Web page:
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Bhojpur Temple

Bhojpur is a town of historical and religious importance in Raisen District of Madhya Pradesh, India. Site Plan of Bhojpur showing the location of the temple, palace and dams. River Betwā at Bhojpur, showing remains of the southern dam Bhojpur is situated on the Betwā River, 28 km from Bhopal, the state capital of Madhya Pradesh. The site is located on sandstone ridges typical of central India, next to a deep gorge through which the Betwā River flows. Two large dams, constructed of massive hammer-dressed stones, were built in the eleventh century to divert and block the Betwā, so creating a large lake. The approximate size of the lake is shown in the site plan given here.


Bhojpur takes its name from king Bhoja (reg. c. 1000-1055 CE), the most celebrated ruler of the Paramāra dynasty. There is no archaeological evidence from Bhojpur before the eleventh century, a fact confirmed by local legends which recount how Bhoja made a vow to build a series of dams to arrest the streams of nine rivers and ninety-nine rivulets. A location was found in the kingdom that allowed the king to fulfil this vow and the dams were duly built at Bhojpur.Although the dams were constructed of cyclopean masonry, one of them was opened on the orders of Hoshang Shah of Malwa in the fifteenth century.According to Persian chronicles, he ordered the dam to be broken at the request of local merchants in Bhopal and Vidisha whose carvans were being raided by bandits taking refuge at an inaccessible spot.


Bhojpur is famous for the incomplete Bhojeśvar temple dedicated to Shiva. The temple houses one of the largest lingas in India, 5.5 m (18 ft) tall and 2.3 m (7.5 ft) in circumference. It is crafted out a single rock. The building is under the protection of the Archaeological Survey of India.The temple at Bhojpur is unique in being left unfinished, with a series of large architectural parts still located in the quarries where the stones were cut and fashioned. In addition, there are a significant number of architectural drawings engraved on the flat surfaces of the quarry showing mouldings, pillars, and temple plans.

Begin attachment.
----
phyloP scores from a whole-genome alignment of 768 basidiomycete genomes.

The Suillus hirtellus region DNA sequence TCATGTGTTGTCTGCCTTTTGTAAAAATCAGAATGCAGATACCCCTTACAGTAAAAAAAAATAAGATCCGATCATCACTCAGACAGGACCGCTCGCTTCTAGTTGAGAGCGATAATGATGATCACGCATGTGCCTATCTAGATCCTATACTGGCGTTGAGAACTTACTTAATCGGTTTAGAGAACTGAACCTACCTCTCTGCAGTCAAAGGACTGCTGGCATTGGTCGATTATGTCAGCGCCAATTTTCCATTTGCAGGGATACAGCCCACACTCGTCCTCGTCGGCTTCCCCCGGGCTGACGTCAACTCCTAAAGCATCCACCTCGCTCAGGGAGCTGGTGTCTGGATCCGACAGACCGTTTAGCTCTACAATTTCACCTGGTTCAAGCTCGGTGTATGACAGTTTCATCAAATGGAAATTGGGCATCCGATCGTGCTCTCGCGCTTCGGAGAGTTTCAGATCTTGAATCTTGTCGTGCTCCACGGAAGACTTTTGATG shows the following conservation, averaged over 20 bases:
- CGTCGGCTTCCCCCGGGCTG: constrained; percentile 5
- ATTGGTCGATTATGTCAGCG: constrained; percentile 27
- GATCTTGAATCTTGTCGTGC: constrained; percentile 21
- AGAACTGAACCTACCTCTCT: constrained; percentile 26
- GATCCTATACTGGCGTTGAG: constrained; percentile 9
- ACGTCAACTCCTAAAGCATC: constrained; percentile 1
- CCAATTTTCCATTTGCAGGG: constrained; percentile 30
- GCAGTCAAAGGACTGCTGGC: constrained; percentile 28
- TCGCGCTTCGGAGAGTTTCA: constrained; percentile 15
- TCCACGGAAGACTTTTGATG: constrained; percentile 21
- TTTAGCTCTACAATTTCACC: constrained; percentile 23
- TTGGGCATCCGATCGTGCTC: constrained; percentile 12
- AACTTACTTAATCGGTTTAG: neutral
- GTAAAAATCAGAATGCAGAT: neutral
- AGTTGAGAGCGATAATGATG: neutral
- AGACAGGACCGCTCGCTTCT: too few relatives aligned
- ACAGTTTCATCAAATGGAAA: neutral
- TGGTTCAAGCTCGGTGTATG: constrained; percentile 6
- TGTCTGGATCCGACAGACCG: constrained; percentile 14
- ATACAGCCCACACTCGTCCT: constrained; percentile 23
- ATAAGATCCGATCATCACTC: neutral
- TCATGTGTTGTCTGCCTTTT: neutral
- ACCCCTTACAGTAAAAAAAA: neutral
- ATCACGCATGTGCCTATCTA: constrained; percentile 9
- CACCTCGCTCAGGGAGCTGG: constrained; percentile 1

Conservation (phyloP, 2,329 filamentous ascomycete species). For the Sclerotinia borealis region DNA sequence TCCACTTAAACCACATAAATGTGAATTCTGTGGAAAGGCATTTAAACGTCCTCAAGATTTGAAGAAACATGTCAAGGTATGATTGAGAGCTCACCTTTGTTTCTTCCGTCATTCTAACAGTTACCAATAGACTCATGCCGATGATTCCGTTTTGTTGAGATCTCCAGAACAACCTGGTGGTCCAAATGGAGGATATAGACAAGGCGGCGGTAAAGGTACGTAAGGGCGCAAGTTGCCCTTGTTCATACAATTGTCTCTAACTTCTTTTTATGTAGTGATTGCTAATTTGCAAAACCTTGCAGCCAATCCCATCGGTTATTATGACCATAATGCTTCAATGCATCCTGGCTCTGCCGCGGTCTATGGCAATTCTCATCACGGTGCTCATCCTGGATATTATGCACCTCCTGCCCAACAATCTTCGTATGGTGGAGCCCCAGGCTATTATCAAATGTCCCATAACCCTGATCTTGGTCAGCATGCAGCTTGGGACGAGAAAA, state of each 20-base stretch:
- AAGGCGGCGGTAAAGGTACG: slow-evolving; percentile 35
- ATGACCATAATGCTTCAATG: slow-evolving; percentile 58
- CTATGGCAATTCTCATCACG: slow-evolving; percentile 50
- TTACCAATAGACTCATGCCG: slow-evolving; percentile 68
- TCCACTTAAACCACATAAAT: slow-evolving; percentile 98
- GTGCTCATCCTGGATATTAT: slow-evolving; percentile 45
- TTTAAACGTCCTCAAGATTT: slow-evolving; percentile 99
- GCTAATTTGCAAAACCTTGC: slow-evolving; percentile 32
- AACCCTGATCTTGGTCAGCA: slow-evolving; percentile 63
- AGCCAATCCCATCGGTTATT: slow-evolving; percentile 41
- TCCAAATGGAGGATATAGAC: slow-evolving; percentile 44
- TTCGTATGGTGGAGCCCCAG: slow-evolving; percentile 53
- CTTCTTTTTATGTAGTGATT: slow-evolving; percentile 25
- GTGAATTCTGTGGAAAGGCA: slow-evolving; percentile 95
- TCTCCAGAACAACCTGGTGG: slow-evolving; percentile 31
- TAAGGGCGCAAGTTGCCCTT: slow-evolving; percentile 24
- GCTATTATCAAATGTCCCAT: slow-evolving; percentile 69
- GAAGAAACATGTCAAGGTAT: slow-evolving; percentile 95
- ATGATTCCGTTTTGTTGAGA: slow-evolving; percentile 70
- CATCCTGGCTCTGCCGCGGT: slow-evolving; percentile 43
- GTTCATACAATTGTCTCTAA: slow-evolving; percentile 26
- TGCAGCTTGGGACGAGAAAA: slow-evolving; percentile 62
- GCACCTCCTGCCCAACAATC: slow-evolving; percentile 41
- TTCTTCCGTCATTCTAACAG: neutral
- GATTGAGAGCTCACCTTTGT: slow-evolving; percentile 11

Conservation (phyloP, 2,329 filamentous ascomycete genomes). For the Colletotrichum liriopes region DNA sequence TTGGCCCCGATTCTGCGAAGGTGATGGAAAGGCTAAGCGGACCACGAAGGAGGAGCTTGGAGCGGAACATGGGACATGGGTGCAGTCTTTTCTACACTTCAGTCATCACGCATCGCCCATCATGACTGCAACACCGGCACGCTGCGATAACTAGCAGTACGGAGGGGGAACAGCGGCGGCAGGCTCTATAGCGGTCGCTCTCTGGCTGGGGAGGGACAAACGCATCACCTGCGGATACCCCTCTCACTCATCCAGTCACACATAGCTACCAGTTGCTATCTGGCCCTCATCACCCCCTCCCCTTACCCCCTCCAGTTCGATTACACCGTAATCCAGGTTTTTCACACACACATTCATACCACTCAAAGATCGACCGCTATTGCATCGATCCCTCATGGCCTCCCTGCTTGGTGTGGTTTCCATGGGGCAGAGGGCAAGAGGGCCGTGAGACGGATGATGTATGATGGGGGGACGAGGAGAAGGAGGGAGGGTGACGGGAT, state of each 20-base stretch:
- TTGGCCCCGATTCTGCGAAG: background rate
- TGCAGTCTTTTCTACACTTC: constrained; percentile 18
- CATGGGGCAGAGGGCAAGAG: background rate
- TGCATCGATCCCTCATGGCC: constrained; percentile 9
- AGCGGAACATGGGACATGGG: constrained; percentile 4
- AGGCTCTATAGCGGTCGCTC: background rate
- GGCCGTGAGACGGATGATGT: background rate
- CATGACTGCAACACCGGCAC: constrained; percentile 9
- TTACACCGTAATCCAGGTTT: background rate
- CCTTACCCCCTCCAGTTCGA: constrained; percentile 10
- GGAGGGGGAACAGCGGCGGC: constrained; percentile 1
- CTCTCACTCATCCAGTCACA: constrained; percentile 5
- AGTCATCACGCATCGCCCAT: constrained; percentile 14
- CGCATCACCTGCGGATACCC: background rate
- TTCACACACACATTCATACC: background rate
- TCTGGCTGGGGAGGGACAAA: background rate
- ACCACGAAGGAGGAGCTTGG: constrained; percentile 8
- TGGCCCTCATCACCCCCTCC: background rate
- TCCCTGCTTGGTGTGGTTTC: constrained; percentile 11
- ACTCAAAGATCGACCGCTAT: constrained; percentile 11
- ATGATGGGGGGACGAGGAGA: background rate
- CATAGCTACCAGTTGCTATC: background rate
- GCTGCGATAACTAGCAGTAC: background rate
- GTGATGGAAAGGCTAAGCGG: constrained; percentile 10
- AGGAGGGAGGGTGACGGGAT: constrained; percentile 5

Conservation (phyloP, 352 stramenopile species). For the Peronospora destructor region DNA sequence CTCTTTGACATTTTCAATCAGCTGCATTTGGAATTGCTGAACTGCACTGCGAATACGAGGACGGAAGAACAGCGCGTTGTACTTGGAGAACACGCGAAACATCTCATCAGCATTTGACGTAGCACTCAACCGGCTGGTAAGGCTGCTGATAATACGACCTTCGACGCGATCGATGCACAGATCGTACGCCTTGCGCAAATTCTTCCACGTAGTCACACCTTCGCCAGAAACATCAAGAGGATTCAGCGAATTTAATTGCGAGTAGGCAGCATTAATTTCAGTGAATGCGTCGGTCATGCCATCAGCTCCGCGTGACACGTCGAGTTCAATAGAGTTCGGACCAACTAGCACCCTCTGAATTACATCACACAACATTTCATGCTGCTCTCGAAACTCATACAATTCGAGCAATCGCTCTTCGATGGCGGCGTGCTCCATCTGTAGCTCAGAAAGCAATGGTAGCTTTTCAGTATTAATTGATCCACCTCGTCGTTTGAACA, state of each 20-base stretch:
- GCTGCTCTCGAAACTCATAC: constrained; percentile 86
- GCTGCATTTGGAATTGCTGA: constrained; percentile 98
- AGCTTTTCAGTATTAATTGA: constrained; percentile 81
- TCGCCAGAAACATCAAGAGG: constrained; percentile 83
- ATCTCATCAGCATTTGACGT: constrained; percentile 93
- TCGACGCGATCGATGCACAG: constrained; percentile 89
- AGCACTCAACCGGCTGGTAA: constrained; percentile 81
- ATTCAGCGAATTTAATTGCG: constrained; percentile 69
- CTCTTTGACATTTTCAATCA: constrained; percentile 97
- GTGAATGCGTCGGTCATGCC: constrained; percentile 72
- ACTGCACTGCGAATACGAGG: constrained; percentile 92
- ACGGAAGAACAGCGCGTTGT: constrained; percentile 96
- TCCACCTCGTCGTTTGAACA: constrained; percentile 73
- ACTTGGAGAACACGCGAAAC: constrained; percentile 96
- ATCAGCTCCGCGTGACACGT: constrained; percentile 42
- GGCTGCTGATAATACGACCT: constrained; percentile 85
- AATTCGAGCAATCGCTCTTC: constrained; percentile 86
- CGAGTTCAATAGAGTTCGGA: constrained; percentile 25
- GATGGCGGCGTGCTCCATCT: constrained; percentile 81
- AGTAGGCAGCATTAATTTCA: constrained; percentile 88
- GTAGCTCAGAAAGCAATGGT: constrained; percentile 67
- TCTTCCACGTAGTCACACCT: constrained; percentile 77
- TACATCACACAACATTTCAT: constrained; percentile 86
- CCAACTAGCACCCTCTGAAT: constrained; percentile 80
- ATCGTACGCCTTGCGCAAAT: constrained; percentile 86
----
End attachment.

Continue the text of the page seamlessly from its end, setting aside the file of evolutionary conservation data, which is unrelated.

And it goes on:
Also of note is the large earthen ramp behind the temple which shows how medieval craftsmen raised the large blocks of stone into position. 


Cave of PārvatīImmediately opposite the temple, on the west side of the gorge facing the Betwā, is a rock-shelter or cave, now occupied by religious mendicants. Popularly known as Pārvatī's Cave, the cave contains a number of sculptures and architectural fragments dating to the eleventh century.On the low plateau above the Cave of Pārvatī and opposite the Bhojpur temple are the remains of Bhoja's palace. Only the foundations survive. Among the many features of interest are unfinished carved blocks and graffiti engraved on the rock floor. The palace is a unique surivival, being the only medieval building of its kind in northern India. Bhojpur also has an unfinished Jain temple containing a 6 meter-tall statue of Shantinath and two statues of Parshvanath (left) and Suparasnath (right). 


On the base of one of the images is an inscription mentioning king Bhoja, the only epigraphic evidence connecting Bhoja to the site. The same temple complex hosts shrine for Ācārya Mantunga who wrote Bhaktamara Stotra. 
 Today, the partly ruined and incomplete Bhojeśvar temple still humbles the mind. Constructed in the latter part of the 11th century, its great stone blocks encompass a doorframe, which towers ten meters high and five meters wide. Four titanic pillars, richly carved, rise to support an incomplete dome. The high noon sun lances through the dome, illuminates a massive pedestal made of three stepped blocks of sandstone, seven meters square. An iron ladder ascends this huge pedestal to reach the uppermost platform, directly beneath the high roof, open to the sky. Dominating this platform and the great brooding temple is a magnificent lingam more than five meters high and over two meters in circumference.
In the temple, religion and architecture, sculpture, drama and a weird vision combine in a compelling assertion of reality. There is a brooding imminence about this great black temple that demands attention and reverence; and streams of school girls, as bright as moving garlands of flowers, moved up and down the ladder seeking the blessings of the great monolith, bowing to mumbled prayers from an ochre-robed, white-bearded priest who stood near like a vision of a benevolent and slightly portly Father Time.At the glorious end of the Paramara era in 1060, the Chalukyas of Kalyani and Gujarat combined with Lakshmi-Karna of the Kalachuri dynasty attacked Raja Bhoja's capital. In that fierce battle, Raja Bhoja died defending his kingdom. And so today, only the temple stands, and beyond it, a damaged Jain colossus rides in a whitewashed building. Stones still lie around partially carved as they had been when the sculptors fled nine centuries ago when Bhoja fell. Eagles still wheel in the wide sky as they did over that ancient bloody battlefield. And a train chuffs and mourns across the plain like a sad spirit of a warrior, slowly departing. But Bhoja's forty-two-year reign is still celebrated in myth and legend as well as in this time-defying monument.

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